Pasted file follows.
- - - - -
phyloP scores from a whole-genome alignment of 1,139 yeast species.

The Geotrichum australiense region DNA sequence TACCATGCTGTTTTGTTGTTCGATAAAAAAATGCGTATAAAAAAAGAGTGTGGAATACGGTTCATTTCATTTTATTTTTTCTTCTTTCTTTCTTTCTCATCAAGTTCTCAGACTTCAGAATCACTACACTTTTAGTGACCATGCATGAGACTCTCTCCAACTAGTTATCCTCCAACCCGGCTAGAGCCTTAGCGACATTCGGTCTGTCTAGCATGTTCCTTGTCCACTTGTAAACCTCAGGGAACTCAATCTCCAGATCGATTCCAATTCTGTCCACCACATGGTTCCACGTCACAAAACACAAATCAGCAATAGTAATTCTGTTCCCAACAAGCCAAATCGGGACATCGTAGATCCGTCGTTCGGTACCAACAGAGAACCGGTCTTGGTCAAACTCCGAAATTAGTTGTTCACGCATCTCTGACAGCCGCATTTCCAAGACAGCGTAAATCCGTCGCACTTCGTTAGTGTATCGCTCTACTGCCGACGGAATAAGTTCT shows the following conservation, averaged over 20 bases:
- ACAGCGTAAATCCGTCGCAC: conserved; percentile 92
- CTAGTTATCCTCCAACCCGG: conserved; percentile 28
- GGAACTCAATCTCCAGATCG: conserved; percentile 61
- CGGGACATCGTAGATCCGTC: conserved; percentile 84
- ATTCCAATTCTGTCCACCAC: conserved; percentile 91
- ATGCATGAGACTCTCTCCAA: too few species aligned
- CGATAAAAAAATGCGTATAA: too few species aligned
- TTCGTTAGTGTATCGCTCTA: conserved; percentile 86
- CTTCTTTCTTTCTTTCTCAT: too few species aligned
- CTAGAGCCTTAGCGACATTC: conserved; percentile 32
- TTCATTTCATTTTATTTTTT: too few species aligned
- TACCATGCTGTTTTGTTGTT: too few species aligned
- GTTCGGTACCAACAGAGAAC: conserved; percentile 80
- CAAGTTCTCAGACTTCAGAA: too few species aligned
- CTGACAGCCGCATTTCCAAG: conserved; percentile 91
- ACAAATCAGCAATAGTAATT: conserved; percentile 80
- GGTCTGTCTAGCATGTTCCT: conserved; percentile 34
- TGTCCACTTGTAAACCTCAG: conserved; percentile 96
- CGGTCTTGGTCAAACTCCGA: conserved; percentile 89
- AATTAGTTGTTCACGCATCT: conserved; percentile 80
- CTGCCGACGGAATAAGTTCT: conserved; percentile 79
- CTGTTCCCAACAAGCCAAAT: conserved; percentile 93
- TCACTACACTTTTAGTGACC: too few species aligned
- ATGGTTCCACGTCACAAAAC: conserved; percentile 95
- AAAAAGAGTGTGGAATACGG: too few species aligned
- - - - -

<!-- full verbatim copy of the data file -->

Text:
phyloP scores from a whole-genome alignment of 1,139 yeast species.

The Geotrichum australiense region DNA sequence TACCATGCTGTTTTGTTGTTCGATAAAAAAATGCGTATAAAAAAAGAGTGTGGAATACGGTTCATTTCATTTTATTTTTTCTTCTTTCTTTCTTTCTCATCAAGTTCTCAGACTTCAGAATCACTACACTTTTAGTGACCATGCATGAGACTCTCTCCAACTAGTTATCCTCCAACCCGGCTAGAGCCTTAGCGACATTCGGTCTGTCTAGCATGTTCCTTGTCCACTTGTAAACCTCAGGGAACTCAATCTCCAGATCGATTCCAATTCTGTCCACCACATGGTTCCACGTCACAAAACACAAATCAGCAATAGTAATTCTGTTCCCAACAAGCCAAATCGGGACATCGTAGATCCGTCGTTCGGTACCAACAGAGAACCGGTCTTGGTCAAACTCCGAAATTAGTTGTTCACGCATCTCTGACAGCCGCATTTCCAAGACAGCGTAAATCCGTCGCACTTCGTTAGTGTATCGCTCTACTGCCGACGGAATAAGTTCT shows the following conservation, averaged over 20 bases:
- ACAGCGTAAATCCGTCGCAC: conserved; percentile 92
- CTAGTTATCCTCCAACCCGG: conserved; percentile 28
- GGAACTCAATCTCCAGATCG: conserved; percentile 61
- CGGGACATCGTAGATCCGTC: conserved; percentile 84
- ATTCCAATTCTGTCCACCAC: conserved; percentile 91
- ATGCATGAGACTCTCTCCAA: too few species aligned
- CGATAAAAAAATGCGTATAA: too few species aligned
- TTCGTTAGTGTATCGCTCTA: conserved; percentile 86
- CTTCTTTCTTTCTTTCTCAT: too few species aligned
- CTAGAGCCTTAGCGACATTC: conserved; percentile 32
- TTCATTTCATTTTATTTTTT: too few species aligned
- TACCATGCTGTTTTGTTGTT: too few species aligned
- GTTCGGTACCAACAGAGAAC: conserved; percentile 80
- CAAGTTCTCAGACTTCAGAA: too few species aligned
- CTGACAGCCGCATTTCCAAG: conserved; percentile 91
- ACAAATCAGCAATAGTAATT: conserved; percentile 80
- GGTCTGTCTAGCATGTTCCT: conserved; percentile 34
- TGTCCACTTGTAAACCTCAG: conserved; percentile 96
- CGGTCTTGGTCAAACTCCGA: conserved; percentile 89
- AATTAGTTGTTCACGCATCT: conserved; percentile 80
- CTGCCGACGGAATAAGTTCT: conserved; percentile 79
- CTGTTCCCAACAAGCCAAAT: conserved; percentile 93
- TCACTACACTTTTAGTGACC: too few species aligned
- ATGGTTCCACGTCACAAAAC: conserved; percentile 95
- AAAAAGAGTGTGGAATACGG: too few species aligned